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A multidimensional approach to inform family planning needs, preferences and behaviours amongst women in South Africa through body mapping

Harries, Jane, Constant, Deborah, Wright, Vanessa, Morroni, Chelsea ORCID:, Müller, Alex and Colvin, Christopher J. (2019) 'A multidimensional approach to inform family planning needs, preferences and behaviours amongst women in South Africa through body mapping'. Reproductive Health, Vol 16, Issue 1, e159.

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In recent decades there have been great improvements in the reproductive health of women in low- and middle-income countries and increases in the use of modern contraceptive methods. Nonetheless, many women are not able to access information, contraceptive technologies and services that could facilitate preventing unintended pregnancies and planning the number and timing of desired pregnancies.

In South Africa, the contraceptive prevalence rate is 64.6%. However, this relatively high contraceptive prevalence rate masks problems with quality contraceptive service delivery, equitable access, and women’s ability to correctly and consistently, use contraceptive methods of their choice. This study set out to understand the specific family planning and contraceptive needs and behaviours of women of reproductive age in South Africa, through a lived experience, multisensory approach.

Participatory qualitative research methods were used including body mapping workshops amongst reproductive aged women recruited from urban and peri urban areas in the Western Cape South Africa. Data including body map images were analysed using a thematic analysis approach.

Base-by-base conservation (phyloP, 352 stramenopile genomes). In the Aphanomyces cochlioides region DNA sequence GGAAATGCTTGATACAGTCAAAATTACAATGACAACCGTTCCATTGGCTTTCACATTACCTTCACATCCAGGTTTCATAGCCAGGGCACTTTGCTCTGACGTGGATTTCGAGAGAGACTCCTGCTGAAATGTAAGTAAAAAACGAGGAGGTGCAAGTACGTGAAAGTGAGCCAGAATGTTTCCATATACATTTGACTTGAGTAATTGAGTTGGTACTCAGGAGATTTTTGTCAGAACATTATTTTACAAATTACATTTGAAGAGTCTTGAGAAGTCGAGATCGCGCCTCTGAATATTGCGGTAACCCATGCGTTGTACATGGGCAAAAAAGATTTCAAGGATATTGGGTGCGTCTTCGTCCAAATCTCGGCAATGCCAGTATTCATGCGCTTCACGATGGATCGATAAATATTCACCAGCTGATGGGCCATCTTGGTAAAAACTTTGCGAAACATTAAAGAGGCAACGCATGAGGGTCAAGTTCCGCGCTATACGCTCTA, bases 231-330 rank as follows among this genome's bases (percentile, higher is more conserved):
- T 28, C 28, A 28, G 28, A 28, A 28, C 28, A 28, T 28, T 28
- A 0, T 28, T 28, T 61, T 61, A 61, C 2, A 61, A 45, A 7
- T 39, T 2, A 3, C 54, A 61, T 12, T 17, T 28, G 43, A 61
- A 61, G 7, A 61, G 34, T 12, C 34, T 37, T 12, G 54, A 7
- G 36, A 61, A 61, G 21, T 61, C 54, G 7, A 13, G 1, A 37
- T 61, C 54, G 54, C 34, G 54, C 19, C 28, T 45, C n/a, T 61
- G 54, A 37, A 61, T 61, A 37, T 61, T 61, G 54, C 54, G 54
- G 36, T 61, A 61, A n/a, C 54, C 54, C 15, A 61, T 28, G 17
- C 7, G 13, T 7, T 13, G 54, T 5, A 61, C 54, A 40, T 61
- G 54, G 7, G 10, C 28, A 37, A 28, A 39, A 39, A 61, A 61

Women had limited biomedical knowledge of the female reproductive anatomy, conception, fertility and how contraceptives worked, compounded by a lack of contraceptive counseling and support from health care providers. Women’s preferences for different contraceptive methods were not based on a single, sensory or experiential factor. Rather, they were made up of a composite of sensory, physical, social and emotional experiences underscored by potential for threats to bodily harm.

This study highlighted the need to address communication and knowledge gaps around the female reproductive anatomy, different contraceptive methods and how contraception works to prevent a pregnancy. Women, including younger women, identified sexual and reproductive health knowledge gaps themselves and identified these gaps as important factors that influenced uptake and effective contraceptive use. These knowledge gaps were overwhelmingly linked to poor or absent communication and counseling provided by health care providers. Body mapping techniques could be used in education and communication strategies around sexual and reproductive health programmes in diverse settings.

Item Type: Article
Subjects: WA Public Health > Health Problems of Special Population Groups > WA 309 Women's health
WA Public Health > Health Administration and Organization > WA 550 Family planning
WP Gynecology > Contraception > WP 630 Contraception
Faculty: Department: Clinical Sciences & International Health > Clinical Sciences Department
Clinical Sciences & International Health > International Public Health Department
Digital Object Identifer (DOI):
Depositing User: Rachel Dominguez
Date Deposited: 16 Dec 2019 13:10
Last Modified: 19 Dec 2019 09:25


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